Because there is still some uncertainty as to what will happen now that other destinations have opened up, Woodruff said the Finance team used an 85% of normal projection for resort taxes to build the FY 2022 budget.

 
Spring Break 2019, courtesy MBPD


Spring Break

The elephant in the room – Spring Break. 

The budget “sounds good… but this doesn’t really include Spring Break programming [or] additional police staffing for Spring Break,” Woodruff said. 

For years, the City has struggled with how to control unruly crowds that descend here for the annual event, taxing patience and resources. One suggestion has been programming similar to the Memorial Day Weekend which now includes the annual Air & Sea Show.

“We have not really landed on what does Spring Break look like, how do we budget for Spring Break,” Woodruff said.

Programming has been estimated at $1.4M while enhanced policing costs about $1.0M.

Commissioner Mark Samuelian said, based on the impact he’s seen from the Air & Sea Show, he wants to see “family-friendly programming, programming that will appeal to our residents.” He does not want to see “Spring Break” programming. “I don’t think the Spring Break… activity is one we should be catering to,” he said. Many people would like to come here in March “that’s not our traditional Spring Break crowd” and that’s who he wants to cater to.

Richardson said he wants to “budget for what we know now, not pretend we’re not going to need enhanced police spending.”

“We know we’re going to spend money for enhanced policing,” he emphasized. “I believe we should budget it rather than get into March and say, ‘Where are we going to get the money?’” While the programming number is unknown at this point, the enhanced police staffing is a solid number that should be included in the budget now, he said.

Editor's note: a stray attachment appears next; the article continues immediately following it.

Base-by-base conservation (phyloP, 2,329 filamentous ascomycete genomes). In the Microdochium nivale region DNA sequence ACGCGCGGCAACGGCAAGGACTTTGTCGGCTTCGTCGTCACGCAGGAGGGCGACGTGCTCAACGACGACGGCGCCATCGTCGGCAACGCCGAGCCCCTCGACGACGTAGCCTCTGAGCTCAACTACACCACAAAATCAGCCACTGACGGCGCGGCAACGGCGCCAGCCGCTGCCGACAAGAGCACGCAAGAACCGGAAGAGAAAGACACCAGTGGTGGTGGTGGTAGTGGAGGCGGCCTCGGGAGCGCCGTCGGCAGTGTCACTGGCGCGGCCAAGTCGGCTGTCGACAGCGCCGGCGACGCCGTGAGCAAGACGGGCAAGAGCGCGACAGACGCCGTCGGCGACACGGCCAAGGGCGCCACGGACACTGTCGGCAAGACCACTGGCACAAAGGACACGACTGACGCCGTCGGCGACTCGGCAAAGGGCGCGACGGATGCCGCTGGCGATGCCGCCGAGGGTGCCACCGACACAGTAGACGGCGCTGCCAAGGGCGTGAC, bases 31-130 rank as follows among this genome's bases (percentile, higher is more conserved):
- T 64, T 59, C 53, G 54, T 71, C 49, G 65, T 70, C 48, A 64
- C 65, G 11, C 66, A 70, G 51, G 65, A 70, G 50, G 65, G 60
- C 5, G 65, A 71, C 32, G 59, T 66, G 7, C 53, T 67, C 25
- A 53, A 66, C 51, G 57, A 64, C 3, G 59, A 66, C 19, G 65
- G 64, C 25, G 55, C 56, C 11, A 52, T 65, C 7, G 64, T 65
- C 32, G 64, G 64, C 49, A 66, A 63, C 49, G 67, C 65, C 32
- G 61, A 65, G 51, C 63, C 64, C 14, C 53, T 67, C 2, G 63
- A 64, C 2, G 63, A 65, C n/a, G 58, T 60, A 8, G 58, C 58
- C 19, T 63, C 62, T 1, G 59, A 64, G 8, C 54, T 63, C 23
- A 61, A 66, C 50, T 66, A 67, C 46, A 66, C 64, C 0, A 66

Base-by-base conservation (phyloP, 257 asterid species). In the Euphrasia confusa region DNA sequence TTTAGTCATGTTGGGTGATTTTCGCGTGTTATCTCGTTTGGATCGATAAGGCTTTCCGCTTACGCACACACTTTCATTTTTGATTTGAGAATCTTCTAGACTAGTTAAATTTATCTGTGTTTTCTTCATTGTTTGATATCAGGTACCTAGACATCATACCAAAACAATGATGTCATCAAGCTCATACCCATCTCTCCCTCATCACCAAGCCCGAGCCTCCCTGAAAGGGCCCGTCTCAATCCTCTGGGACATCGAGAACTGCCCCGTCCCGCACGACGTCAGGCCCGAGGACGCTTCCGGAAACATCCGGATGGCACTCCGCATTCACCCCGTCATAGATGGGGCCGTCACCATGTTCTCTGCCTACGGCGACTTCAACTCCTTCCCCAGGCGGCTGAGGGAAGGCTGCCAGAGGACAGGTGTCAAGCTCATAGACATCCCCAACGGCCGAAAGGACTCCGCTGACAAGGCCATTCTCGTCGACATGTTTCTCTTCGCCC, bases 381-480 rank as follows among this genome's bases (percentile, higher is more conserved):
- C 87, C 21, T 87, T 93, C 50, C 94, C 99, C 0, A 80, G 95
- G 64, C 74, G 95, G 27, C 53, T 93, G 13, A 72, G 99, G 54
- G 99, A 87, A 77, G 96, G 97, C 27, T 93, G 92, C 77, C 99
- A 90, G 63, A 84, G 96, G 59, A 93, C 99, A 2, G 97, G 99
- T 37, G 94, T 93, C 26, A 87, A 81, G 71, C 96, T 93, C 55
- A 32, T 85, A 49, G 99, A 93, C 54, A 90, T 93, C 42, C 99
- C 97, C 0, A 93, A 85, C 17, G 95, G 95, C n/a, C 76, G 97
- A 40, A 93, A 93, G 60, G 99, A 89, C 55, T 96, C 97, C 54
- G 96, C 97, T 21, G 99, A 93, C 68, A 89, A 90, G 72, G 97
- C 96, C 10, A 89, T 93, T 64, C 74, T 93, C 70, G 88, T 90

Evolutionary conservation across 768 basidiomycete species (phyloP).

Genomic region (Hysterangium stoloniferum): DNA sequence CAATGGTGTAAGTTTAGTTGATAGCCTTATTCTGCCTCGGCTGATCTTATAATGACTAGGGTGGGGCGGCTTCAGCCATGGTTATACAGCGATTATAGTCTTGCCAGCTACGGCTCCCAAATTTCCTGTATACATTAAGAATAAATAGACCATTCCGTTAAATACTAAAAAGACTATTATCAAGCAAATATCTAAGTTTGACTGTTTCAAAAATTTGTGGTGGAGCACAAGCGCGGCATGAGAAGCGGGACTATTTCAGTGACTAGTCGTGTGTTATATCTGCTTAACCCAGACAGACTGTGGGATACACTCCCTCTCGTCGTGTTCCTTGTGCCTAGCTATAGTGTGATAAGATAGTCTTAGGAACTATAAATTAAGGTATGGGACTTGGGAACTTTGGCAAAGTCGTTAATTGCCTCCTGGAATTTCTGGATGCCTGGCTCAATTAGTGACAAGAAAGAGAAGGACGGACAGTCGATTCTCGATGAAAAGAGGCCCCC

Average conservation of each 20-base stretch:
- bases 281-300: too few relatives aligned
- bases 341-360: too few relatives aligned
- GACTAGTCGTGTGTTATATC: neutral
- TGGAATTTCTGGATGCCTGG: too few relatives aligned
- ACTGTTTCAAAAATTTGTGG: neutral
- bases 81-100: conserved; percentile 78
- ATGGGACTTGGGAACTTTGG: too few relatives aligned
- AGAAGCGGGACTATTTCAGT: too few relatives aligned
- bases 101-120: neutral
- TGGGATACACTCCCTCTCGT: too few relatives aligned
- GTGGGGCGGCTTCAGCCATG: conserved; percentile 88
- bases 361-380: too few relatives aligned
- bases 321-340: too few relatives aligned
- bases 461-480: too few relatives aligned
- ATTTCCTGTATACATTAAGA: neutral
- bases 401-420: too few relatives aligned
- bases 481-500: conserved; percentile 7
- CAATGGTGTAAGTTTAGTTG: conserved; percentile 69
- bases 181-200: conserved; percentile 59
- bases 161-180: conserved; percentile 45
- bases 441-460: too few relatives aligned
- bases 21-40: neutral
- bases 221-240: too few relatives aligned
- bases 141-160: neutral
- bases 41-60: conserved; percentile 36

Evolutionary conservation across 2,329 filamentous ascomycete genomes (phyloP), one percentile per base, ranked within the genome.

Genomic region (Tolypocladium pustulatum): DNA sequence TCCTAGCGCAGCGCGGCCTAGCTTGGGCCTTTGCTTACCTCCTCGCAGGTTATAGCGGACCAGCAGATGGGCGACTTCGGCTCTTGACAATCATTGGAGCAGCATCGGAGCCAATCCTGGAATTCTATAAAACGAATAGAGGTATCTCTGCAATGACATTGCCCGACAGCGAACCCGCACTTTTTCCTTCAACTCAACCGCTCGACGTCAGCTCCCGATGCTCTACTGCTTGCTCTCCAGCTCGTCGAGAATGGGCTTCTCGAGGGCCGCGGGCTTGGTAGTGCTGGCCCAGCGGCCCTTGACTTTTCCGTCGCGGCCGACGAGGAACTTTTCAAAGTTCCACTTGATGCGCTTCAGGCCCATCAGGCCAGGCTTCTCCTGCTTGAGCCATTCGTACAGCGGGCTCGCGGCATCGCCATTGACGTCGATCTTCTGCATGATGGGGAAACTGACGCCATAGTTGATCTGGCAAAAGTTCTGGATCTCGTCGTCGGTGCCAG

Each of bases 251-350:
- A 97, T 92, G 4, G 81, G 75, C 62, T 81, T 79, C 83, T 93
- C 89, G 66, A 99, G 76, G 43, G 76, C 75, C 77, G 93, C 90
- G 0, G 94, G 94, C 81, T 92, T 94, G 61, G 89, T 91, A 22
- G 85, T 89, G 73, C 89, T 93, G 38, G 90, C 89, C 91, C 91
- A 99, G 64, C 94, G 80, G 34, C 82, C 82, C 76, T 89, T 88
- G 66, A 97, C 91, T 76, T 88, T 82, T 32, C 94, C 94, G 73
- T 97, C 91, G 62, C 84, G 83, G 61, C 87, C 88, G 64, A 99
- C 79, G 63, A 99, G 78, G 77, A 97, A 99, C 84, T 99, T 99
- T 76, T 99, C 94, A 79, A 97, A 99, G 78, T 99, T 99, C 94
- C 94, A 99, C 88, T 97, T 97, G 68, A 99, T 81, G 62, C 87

Arriola who has been a strong advocate of programming Spring Break said, “That doesn’t mean you’re programming to the Spring Break crowd.” He urged programming “that’s consistent with the Miami Beach brand and appeals to our residents,” though he noted the City relies on tourists to make its budget work. “It can’t only be residents,” he said. The programming “has to make people want to travel” to Miami Beach.

He threw out the idea to “give away the Convention Center” to attract something during the month of March. “Do anything we can to try to fill hotel rooms” with a “business crowd, a different tourist market so we can put this Spring Break experience in our rearview mirror as soon as possible.”

Gelber said, “We don’t want to program to simply entertain people who are coming here as a right of passage… I think we’re going to have to program things that fit who we are as a real cultural destination.”

“It’s a great idea to figure out how we leverage this structure,” he said of the Convention Center where the budget retreat was taking place. The City could provide “huge discounts,” he said. “I think we have to be more aggressive. I think that’s a great idea.”

Later in the day, Convention Center General Manager Freddie Peterson noted two events had already been scheduled for March 2022, and another 3-4 are in the pipeline.

One thing the Commissioners present agreed on, the need to “start now” to develop a Spring Break plan.

Commissioner Michael Góngora said, “We talk about it every year and we never do anything” during budget planning and then it becomes a last-minute conversation. “Doing nothing has gotten very expensive [with] policing, a lot of overtime, and people are very unhappy.”

“I’m happy to consider all types of alternative events, symphonic events, a country music festival,” he said, throwing out ideas.

Richardson agreed. In his two years on the Commission, he said, Spring Break has been something talked about “at the last minute.”